Calls for method of production labels on chicken proves divisive

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Compulsory method of production labels should be used on chicken sold by retailers, animal welfare groups claimed.

Additional labelling is necessary because many consumers struggle to identify higher welfare products on the supermarket shelves, the RSPCA said.

The charity is one of several involved in the Labelling Matters campaign which calls for the European Commission to introduce the production labels as a result of its current review of poultry meat labelling across the EU.

The campaign is also supported by Compassion in World Farming, the Soil Association and World Animal Protection.

Eloise Shavelar, RSPCA campaign manager, said: “Farmed foods often have misleading images of rolling fields and ‘happy’ animals on the labels.

“Without clear information, many shoppers will continue to buy intensively farmed food without realising it. We need to change the system so that shoppers can choose the foods they most want to buy.”

But the National Farmers’ Union (NFU) said that there were enough existing voluntary labelling schemes to reassure shoppers of high welfare standards.

Chris Dickinson, the NFU’s country advisor for West Yorkshire, said: “We struggle to get retailers to state British and Red Tractor, which is a simple uncomplicated message around good standards of welfare and husbandry, whatever scale of farm that may be. To then further define the intricacies of standards would lose the average consumer.”

Yet campaigners point to the success of mandatory method of production labels on egg boxes, introduced in 2004. The RSPCA said more than half of all eggs produced in the UK now come from higher welfare farming systems.

Ms Shavelar also criticised the voluntary Red Tractor quality assurance scheme.

“Should the EU voluntary labelling on chicken meat be made compulsory, many chickens reared to Red Tractor standards would be labelled ‘indoor intensive chicken’.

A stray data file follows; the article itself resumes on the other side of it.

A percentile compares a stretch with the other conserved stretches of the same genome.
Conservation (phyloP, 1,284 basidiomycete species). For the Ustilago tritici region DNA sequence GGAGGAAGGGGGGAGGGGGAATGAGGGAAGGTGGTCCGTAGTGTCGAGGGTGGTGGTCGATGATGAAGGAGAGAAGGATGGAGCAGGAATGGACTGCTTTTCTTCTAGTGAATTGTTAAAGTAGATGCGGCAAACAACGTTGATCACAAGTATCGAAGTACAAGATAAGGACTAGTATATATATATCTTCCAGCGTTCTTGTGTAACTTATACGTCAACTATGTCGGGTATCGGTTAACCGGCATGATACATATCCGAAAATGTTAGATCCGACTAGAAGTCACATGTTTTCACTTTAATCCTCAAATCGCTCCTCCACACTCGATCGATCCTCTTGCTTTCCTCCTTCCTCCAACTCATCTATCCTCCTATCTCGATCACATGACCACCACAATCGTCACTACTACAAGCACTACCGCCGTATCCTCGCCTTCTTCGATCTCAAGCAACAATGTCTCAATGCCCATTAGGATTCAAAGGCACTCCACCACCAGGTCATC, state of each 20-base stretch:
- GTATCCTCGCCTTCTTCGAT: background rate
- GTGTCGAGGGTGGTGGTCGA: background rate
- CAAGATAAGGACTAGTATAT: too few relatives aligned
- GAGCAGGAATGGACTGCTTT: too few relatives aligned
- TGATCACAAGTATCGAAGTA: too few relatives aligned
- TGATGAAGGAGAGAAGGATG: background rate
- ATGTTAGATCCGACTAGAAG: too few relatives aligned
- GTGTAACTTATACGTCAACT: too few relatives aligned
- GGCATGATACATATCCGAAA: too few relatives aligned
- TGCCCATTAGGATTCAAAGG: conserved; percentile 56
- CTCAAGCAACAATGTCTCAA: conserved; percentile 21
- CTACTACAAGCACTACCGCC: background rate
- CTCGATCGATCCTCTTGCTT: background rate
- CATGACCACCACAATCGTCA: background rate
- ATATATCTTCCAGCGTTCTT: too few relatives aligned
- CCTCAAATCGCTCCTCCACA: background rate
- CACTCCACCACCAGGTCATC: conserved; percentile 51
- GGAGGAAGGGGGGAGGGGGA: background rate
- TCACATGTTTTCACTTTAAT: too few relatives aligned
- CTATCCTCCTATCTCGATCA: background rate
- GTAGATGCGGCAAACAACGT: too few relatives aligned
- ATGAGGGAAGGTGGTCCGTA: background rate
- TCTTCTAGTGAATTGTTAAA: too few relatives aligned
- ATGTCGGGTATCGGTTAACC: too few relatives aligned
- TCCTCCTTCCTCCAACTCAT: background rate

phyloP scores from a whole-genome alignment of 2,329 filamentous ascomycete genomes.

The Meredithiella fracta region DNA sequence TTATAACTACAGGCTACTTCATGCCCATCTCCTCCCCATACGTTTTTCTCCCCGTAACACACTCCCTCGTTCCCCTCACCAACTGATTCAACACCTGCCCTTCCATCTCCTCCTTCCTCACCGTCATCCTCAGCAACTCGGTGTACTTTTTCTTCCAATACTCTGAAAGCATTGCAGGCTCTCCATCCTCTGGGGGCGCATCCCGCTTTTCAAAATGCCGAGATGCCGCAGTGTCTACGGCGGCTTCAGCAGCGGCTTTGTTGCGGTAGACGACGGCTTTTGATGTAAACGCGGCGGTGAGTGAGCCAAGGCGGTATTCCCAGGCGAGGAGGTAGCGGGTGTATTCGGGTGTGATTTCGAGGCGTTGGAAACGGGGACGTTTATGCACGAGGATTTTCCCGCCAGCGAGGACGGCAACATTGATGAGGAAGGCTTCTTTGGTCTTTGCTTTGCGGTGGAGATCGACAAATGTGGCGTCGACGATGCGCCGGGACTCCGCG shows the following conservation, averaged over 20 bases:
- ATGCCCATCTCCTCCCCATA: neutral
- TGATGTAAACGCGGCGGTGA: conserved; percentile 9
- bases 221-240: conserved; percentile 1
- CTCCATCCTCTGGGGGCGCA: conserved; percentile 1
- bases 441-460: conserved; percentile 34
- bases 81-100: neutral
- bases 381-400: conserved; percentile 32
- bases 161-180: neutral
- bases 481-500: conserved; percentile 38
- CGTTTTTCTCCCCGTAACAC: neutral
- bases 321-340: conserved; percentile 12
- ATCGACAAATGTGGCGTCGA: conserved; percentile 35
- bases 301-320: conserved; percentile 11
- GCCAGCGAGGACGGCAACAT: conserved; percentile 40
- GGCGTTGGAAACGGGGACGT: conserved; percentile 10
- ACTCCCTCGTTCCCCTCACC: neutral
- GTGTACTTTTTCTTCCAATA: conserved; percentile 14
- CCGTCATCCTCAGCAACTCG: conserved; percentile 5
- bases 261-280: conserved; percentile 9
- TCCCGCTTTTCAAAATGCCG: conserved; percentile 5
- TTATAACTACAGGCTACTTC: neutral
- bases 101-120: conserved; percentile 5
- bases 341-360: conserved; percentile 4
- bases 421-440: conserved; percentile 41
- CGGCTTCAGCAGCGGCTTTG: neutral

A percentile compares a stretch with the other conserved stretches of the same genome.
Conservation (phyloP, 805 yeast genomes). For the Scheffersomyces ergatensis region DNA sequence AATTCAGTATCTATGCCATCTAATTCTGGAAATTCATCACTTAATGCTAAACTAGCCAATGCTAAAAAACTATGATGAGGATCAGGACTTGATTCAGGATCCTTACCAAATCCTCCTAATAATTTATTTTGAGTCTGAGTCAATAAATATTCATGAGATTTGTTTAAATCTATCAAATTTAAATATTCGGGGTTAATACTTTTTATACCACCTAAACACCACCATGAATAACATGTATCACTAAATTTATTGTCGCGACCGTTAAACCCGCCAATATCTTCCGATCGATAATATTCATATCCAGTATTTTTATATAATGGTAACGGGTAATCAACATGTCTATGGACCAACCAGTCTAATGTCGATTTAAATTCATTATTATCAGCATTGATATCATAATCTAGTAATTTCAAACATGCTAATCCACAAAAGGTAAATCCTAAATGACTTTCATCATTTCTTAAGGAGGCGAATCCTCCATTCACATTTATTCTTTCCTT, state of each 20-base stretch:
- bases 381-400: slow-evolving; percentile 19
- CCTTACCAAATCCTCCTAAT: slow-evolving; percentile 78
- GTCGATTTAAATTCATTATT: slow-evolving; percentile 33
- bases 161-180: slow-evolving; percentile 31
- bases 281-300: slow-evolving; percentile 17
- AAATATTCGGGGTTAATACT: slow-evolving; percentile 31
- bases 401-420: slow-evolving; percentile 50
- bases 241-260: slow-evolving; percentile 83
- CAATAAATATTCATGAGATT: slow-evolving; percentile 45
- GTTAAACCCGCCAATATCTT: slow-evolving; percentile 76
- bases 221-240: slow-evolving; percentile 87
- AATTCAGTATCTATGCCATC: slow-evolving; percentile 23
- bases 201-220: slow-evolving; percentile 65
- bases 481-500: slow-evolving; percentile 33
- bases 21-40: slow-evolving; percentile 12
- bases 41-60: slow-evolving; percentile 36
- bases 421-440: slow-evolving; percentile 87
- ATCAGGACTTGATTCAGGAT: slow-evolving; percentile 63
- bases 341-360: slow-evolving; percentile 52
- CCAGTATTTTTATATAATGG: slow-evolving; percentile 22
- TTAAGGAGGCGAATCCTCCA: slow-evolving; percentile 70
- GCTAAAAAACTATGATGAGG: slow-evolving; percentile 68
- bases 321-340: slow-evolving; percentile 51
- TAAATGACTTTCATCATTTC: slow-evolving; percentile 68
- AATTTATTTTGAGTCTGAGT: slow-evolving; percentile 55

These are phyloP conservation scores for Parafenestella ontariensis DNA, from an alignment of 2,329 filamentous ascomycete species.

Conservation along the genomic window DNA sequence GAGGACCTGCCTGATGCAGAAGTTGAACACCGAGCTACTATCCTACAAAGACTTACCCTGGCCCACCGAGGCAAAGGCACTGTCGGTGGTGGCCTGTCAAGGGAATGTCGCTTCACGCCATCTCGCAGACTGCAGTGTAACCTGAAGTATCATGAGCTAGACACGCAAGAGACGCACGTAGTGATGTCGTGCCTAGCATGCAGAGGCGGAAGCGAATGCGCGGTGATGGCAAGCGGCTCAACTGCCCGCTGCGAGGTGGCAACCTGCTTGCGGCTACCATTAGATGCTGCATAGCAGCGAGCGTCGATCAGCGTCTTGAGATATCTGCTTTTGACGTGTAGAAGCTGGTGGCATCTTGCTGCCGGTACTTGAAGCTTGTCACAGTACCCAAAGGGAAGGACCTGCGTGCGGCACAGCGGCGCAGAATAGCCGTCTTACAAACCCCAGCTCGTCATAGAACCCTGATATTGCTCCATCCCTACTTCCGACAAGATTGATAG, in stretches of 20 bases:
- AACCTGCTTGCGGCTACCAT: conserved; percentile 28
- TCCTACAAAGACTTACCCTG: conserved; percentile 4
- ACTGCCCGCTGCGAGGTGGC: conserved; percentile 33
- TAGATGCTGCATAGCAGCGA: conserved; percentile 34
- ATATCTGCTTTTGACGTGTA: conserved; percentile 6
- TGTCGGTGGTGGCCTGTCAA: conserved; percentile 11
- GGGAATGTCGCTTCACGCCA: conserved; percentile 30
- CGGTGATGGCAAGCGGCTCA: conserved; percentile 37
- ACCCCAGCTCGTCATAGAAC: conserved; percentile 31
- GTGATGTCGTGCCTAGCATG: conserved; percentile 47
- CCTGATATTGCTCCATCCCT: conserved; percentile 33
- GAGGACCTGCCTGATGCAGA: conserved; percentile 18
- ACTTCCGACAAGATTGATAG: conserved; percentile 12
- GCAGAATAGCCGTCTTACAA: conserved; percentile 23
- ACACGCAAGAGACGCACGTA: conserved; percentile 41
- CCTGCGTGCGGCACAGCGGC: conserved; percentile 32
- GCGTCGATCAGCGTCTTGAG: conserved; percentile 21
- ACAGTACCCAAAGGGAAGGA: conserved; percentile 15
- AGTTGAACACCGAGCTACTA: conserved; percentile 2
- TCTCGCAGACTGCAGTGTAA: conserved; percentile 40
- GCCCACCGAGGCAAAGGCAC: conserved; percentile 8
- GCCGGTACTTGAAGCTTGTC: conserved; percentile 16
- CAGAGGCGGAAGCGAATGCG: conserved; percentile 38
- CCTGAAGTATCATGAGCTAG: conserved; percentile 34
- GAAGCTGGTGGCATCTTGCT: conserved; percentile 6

“There are some really good farms in the Red Tractor scheme which go well above the basic scheme requirements to provide their animals with higher welfare conditions but there are others which are merely working to the minimum requirements.”

David Clarke, chief executive of Red Tractor, hit back and claimed that it was in fact the RSPCA’s own Freedom Food labels that were misleading.

“Our standards and inspections help ensure that farmers meet legal requirements and more. They cover not only the health and welfare of livestock but also hygiene and safety and the traceability of food.

“We have no strong feelings either way about labelling of production systems except that, for meat animals, it will be hugely more complicated than caged versus free range eggs.

“It can even be misleading and we were interested to see the recent announcement that RSPCA is about to drop the name of its Freedom Food scheme. They now accept that many people thought it meant free range production when all along most of their meat chickens are raised indoors and intensively.

“What’s more, it is well known that the production system is not automatically linked to better or worse welfare.”

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